a&p section 3
Terms in this set (63)
Three types of muscle tissue
skeletal, cardiac, and smooth.
Skeletal muscle function
Locomotion, movement of skeleton, blood, heart, GI tract, urinary and reproductive tract posture. Stabilize joints and generate heat
Skeletal muscle functional characteristics
Excitability or irritability or responsiveness
Gross Anatomy of skeletal muscle in organ
Muscle fibers, blood vessels, nerve fibers, and connective tissue are present.
connective tissue coverings and the 3 types
continuous with one another and tendons
Epimysium, Perimysium, endomysium
function of these connective tissue
reinforce muscle and support cells
entry and exits routes for bv and nerves
transmits force of muscle fiber contraction to bones, which result in movement.
Contribute to elasticity
Dense Irregular C.T.
Fuses with fascia-deep, superficial
fasicles are bundles of muscle fibers visible to the naked eye.
surrounds each muscle fiber within each fascicle
Every muscle is served by
nerves - each muscle fiber is supplied by a branch of nerve fibers
Direct - epimysium of muscle to periosteum or perichondrium
Exp. intercostal mm
Indirect - collagen fibers of epimysium continue as tendon or aponerurosis
Histology of skeletal muscles
myofilaments form striations
multinucleated cells aka fibers
Skeletal muscle fibers looks like
long cylindrical cell with multiple oval nucei just beneath the sarrcolemma or plasma membrane.
the cytoplasm of the muscle cell. They include glycosomes, myoglobin, and myofibrils
rodlike fibers that extend length of cell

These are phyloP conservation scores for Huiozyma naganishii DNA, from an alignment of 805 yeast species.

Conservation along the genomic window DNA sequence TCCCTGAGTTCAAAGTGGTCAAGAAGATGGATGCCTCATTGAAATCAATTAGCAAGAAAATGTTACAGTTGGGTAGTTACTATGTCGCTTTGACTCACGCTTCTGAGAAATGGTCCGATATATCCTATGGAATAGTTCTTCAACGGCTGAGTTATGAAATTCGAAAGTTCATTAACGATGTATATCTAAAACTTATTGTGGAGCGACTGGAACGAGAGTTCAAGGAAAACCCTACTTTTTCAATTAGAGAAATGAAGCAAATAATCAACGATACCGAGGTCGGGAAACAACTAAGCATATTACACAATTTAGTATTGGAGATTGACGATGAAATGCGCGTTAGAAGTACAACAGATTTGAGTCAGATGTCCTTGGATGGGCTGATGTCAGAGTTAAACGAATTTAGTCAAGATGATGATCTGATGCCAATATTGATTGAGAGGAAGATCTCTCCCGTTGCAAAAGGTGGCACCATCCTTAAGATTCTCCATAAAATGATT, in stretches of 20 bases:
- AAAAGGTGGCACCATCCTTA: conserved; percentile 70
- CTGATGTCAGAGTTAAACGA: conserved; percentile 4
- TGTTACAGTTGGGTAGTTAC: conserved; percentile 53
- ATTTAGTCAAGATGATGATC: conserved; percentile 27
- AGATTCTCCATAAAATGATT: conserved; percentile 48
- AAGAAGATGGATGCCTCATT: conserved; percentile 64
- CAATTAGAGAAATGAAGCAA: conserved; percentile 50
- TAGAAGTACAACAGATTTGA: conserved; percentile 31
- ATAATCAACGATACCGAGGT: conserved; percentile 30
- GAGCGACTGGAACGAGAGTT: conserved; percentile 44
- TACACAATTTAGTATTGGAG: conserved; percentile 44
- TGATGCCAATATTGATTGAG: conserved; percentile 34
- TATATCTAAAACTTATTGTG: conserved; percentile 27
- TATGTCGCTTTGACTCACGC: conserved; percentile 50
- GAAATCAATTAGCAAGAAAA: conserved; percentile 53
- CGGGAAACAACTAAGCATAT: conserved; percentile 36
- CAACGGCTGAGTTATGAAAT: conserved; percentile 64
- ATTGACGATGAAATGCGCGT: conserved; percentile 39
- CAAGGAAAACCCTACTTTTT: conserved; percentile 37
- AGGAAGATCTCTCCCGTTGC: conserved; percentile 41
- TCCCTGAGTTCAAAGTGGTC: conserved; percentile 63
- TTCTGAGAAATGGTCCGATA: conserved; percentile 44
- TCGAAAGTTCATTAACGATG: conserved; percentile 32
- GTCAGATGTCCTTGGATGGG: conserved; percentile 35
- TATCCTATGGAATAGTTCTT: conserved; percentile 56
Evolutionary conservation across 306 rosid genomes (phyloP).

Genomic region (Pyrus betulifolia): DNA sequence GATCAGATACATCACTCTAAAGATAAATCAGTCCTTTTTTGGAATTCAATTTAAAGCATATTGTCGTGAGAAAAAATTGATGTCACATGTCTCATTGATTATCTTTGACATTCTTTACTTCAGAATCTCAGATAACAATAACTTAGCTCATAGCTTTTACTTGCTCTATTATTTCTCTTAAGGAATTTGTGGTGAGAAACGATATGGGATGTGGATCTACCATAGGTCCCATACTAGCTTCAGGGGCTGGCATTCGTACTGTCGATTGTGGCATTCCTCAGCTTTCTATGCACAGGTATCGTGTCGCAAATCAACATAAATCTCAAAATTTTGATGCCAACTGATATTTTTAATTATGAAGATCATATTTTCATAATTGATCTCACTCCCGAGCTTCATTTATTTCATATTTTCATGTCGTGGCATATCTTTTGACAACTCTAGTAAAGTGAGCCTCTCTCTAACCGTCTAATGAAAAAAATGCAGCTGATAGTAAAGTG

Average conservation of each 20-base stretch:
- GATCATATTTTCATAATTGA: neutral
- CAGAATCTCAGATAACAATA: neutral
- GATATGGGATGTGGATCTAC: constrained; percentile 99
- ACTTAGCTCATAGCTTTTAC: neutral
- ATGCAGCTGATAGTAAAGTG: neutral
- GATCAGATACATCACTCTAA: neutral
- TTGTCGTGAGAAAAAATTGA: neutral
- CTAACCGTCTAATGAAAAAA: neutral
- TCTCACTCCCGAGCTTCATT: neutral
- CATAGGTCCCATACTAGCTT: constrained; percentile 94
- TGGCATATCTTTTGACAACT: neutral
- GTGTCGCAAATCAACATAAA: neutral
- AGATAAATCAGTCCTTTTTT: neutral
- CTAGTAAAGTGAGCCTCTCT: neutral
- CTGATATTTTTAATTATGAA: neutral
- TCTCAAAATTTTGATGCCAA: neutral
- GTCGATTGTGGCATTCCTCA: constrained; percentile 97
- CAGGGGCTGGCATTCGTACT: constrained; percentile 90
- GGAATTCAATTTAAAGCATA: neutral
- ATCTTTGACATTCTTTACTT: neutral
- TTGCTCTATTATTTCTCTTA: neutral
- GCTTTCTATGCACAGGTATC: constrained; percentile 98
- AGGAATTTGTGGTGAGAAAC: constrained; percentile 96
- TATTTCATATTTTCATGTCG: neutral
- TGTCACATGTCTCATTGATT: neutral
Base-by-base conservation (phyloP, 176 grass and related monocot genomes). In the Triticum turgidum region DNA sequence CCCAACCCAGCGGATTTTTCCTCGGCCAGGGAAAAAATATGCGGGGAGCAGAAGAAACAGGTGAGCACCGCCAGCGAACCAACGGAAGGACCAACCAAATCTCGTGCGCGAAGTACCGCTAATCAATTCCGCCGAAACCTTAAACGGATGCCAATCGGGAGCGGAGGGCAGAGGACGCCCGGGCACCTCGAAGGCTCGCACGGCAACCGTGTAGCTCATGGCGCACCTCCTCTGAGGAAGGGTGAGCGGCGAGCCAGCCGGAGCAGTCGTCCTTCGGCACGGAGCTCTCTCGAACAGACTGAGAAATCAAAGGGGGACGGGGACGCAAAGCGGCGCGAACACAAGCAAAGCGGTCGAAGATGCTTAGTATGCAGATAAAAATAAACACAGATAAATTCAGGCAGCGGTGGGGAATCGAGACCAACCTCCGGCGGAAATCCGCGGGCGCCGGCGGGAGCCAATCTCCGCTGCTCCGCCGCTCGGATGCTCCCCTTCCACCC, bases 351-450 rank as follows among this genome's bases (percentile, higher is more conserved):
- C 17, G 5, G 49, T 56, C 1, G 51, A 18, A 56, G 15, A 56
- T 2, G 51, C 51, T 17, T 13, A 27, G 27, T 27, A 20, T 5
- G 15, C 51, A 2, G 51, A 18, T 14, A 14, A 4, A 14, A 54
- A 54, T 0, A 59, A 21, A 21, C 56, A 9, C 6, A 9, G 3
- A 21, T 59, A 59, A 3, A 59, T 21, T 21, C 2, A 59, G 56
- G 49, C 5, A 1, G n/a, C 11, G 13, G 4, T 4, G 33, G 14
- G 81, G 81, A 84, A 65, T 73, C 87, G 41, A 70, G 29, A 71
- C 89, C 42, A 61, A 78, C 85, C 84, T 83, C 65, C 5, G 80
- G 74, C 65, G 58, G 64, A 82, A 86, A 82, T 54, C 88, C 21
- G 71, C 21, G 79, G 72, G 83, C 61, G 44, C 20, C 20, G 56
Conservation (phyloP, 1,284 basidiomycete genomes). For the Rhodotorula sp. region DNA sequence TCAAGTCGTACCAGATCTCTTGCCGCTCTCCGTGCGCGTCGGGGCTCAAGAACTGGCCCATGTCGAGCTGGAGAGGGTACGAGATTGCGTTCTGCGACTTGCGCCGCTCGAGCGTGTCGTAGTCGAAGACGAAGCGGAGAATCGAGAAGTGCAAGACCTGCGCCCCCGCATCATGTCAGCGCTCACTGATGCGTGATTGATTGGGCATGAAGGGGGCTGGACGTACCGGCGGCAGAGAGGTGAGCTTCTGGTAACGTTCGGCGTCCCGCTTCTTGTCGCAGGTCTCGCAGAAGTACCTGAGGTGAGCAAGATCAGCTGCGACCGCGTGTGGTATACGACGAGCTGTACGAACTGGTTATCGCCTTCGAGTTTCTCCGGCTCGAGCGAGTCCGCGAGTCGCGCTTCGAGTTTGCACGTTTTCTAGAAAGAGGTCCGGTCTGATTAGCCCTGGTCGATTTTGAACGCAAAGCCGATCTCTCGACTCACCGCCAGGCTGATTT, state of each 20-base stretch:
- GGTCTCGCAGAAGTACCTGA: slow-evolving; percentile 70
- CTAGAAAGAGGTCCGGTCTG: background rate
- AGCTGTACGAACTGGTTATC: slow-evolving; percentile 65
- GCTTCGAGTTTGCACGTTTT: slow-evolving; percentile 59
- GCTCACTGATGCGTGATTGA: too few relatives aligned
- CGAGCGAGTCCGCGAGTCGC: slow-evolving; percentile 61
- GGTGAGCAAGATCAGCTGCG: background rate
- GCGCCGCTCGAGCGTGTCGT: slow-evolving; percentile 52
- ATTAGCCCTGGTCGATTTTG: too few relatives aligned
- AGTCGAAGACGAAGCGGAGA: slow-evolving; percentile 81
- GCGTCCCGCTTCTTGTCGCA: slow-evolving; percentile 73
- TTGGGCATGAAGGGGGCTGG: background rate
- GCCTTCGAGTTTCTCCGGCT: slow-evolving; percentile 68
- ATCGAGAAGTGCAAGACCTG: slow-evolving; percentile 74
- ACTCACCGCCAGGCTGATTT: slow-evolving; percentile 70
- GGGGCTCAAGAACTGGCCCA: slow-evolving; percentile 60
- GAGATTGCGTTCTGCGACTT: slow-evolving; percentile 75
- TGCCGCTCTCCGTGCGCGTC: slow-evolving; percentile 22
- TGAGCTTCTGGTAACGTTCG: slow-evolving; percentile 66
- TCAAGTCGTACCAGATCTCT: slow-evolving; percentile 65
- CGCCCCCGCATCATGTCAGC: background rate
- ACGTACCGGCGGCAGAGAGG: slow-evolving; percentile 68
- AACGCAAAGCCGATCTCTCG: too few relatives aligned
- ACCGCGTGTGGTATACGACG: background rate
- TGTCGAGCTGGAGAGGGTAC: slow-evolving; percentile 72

contractile elements of skeletal muscle cells.
made up of smaller structures called myofilaments or filaments
myofilaments are composed of
thick filament - myosin
thing filament - actin, tropinin, and tropomyosin
Thick filaments are composed of
myosin which have rodlike tail and 2 gobular heads bundled with tails forming filament and heads outward.
myosin heads which are binding sites for actin, binding sites for ATP, and ATPase enzyme.
Thin filaments are composed of
Actin which ar ebinding sites of myosin heads
Troponin with are regulatory proteins
are rod shaped protein
spirals about actin core to help stiffen and stabilize it.
Relaxed sacromere which block actin active sites so myosin heads cant bind to thin filaments
major protein in thin filament
TnI - inhibitory subunit which binds to actin
TnT - binds to tropomysin and helps it position on actin
TnC - binds calcium ions
Composed of protein called tinin
Connect muscles to z disc.
z disc function
allow muscle to resis excess stretching
keep thick and thin filaments aligned
help cell recoil after stretching.
z disc contains
sheet composed of connectin or alpha-actinin proteins
achors the thin filaments
connects each myofibril to the next throughout the cell
striations of myofilbril
due to alternation of dark a bands and light I bands.
A band consist
stand of protein desmin (aka myomesin) in central portion of thick filament. Serves to hold adjacent thick filaments together. Bisect H zone.
Only visible in relaxced sarcomere.
I band consist of
extends from A band to A band.
Contains z disc or line.
region of a myofibril between two successive z discs.
Smallest contractile unit of muscle fiber.
What are the two sets of intracellular tubes?
The sarcoplasmic reticulum and the T Tubules.
Modified smooth ER
Tubules run along myofibril and surround each myofibril.
Run across myofibril at A-I junction to form terminal cisternae.
Sarcoplasmic reticulum function
store and release calcium ions
Invaginations of sarcolemma form elongated tubes
T Tubles function
system of T Tubles ensures simultaneous contraction of myofibril.
T Tubule between paired terminal cisternae of SR
Somatic Motor neurons
Cell bodies in brain and spinal cord.
Axon (fiber) travels to skeletal muscle nerve
Axon divides into hundreds of axon branches (terminal branches)
Each axon branch ends with a cluster of axon terminals
each branch innervates a different muscle fiber